What Does a Tick Look Like?

What Does a Tick Look Like?

 

By John Gilpatrick

 

They say that good things come in small packages, but that’s definitely not the case for the little monsters we call ticks. These nasty critters suck on our blood and carry with them the possibility of transmitting several serious illnesses, including Lyme disease.

 

According to Dr. Tom Nolan, director of the Clinical Parasitology Lab at the University of Pennsylvania’s Ryan Veterinary Hospital, ticks are related to spiders, so they all have eight legs, a head, and an oval-body section to which the legs attach.

 

“The larval and nymphal stages are small—the size of a freckle or a poppy seed—and the unfed adults are about 5 millimeters long and flat,” he says. “A fully fed female adult tick can be the size and shape of a small grape.”

 

Not all ticks are created equal. Some are more dangerous than others. Knowing what species are in your area—and what each looks like—is important if you want to get your pets the medical tests or treatments they might need.

 

Here’s how to identify the four most common ticks in America.

Black-Legged Tick

 

Also known as the “deer tick,” the black-legged tick is the most common species that affects small animals in the Northeast and Mid-Atlantic states, according to Dr. Matthew Frye, extension educator for the New York State Integrated Pest Management Program at Cornell University.

 

“This tick is found in shrubs and in the woods, and it quests for its hosts, which means it stands on vegetation or on a leaf with its legs up and out, and when an animal walks by, it attaches,” Frye says.

 

Frye notes that it only quests at about one-and-a-half feet above the ground or lower, which means humans are usually only affected below the thigh, but dogs and cats can get them all over.

 

Black-legged ticks, unlike most other species, can carry Lyme disease. If you spot one, it’s important to take action right away. “In the case of Lyme disease, ticks don't begin to inject the causative pathogen until they've been attached to the host for 24 to 48 hours,” Nolan says. “If deer ticks can be removed early, one stands a good chance of ‘interrupting’ transmission of the Lyme disease agent.”

 

What are some of this tick’s defining characteristics? As you might expect from the name, it has black legs. The body may be red or brown and is relatively small—often about the size of a sesame seed unless the tick has recently fed.

American Dog Tick

 

This tick, Frye says, is quite a bit bigger than the deer tick. It’s also lighter in color than the deer tick— usually brown, but it turns shades of gray when engorged with blood. Its legs are lighter than its body. They most commonly take up in sun-soaked areas, like your lawn. For this reason, it’s a little unusual that the American dog tick is also known as the “wood tick.”

 

Nolan says the most common concern with this species of tick is the transmission of Rocky Mountain spotted fever, a serious and potentially fatal illness that can cause fever, lethargy, enlarged lymph nodes, limping, coughing, difficulty breathing, vomiting, diarrhea, and bruising and bleeding.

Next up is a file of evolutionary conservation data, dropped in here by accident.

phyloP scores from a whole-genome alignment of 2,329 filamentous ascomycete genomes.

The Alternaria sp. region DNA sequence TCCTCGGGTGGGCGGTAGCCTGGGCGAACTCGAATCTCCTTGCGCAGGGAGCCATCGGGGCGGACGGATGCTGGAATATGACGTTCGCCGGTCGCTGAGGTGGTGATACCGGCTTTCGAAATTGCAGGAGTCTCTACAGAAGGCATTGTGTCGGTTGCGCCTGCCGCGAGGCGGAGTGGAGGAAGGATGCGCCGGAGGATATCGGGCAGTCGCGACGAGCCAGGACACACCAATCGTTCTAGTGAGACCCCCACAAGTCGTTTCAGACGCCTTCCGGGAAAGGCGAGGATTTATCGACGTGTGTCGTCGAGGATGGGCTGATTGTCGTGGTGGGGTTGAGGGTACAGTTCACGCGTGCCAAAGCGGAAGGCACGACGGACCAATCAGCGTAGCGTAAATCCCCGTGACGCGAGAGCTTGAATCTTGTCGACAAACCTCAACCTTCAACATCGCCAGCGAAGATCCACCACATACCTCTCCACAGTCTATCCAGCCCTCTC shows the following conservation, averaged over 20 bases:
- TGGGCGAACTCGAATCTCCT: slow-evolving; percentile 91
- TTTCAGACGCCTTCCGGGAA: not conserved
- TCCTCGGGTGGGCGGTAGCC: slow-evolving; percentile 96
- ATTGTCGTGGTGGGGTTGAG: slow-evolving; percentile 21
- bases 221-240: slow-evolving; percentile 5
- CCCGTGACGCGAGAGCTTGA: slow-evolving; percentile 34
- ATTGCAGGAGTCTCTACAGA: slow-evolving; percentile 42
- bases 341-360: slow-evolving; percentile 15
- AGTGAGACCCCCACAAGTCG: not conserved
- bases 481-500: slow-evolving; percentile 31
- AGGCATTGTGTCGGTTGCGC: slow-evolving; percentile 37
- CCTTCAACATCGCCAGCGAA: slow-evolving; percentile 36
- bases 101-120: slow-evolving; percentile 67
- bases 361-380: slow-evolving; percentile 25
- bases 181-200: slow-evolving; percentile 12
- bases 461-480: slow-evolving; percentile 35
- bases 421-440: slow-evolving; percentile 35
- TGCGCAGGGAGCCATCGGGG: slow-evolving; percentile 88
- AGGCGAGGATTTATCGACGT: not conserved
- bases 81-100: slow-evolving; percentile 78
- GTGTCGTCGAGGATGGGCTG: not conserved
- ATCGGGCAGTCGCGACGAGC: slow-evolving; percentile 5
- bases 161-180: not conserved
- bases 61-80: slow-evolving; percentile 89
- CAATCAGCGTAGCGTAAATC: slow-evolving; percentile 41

American dog ticks populate the East coast and Midwest primarily, though some are found on the California coast as well, according to the CDC.

Lone Star Tick

 

Like American dog ticks, the lone star tick carries the pathogen for Rocky Mountain spotted fever, Frye says.

 

“It’s more of a southern species at this point, but there are some in New York, specifically the Hudson Valley and Long Island,” he says. “And as it’s moving west and north, it’s becoming more prevalent.”

 

In terms of coloring, this tick is similar to the American dog tick. The most identifiable difference is the single white dot—which resembles a “lone star”—on the back of the adult females.

Brown Dog Tick

 

This tick is distributed across the entire world because, unlike most other species, it can complete its entire life cycle indoors. For that reason, Frye says, it’s most commonly found in places where there are a lot of dogs, such as kennels and shelters.

 

This tick also transmits Rocky Mountain spotted fever, but Nolan says dogs can also contract a disease called Babesia canis, which infects the red blood cells and can lead to anemia. The brown dog tick is also the primary vector for ehrlichiosis in dogs, a disease that is similar to Rocky Mountain spotted fever.

 

They’re also dark brown, but like American dog ticks, they can swell up to be quite large when engorged, and they may also turn gray.

How to Remove at Tick

 

So, you’ve identified the type of tick on your pet, and you want to know what to do next. The good news is that for all the different colors, patterns, locations, and diseases among species of ticks, there’s a single uniform way to remove them from your pet’s skin.

 

“The best way is to use really sharp, fine-tipped tweezers,” Frye says. “Get close to the skin, and gently pull the tick straight out.”

 

Anything that irritates the tick, he adds—including twisting, burning, or coating it in Vaseline—could cause it to regurgitate its gut and salivary contents, which increases the risk of tick-borne disease transmission. Consult your veterinarian to discuss the risks that tick bites might pose to your pet and to formulate a safe and effective parasite prevention plan.

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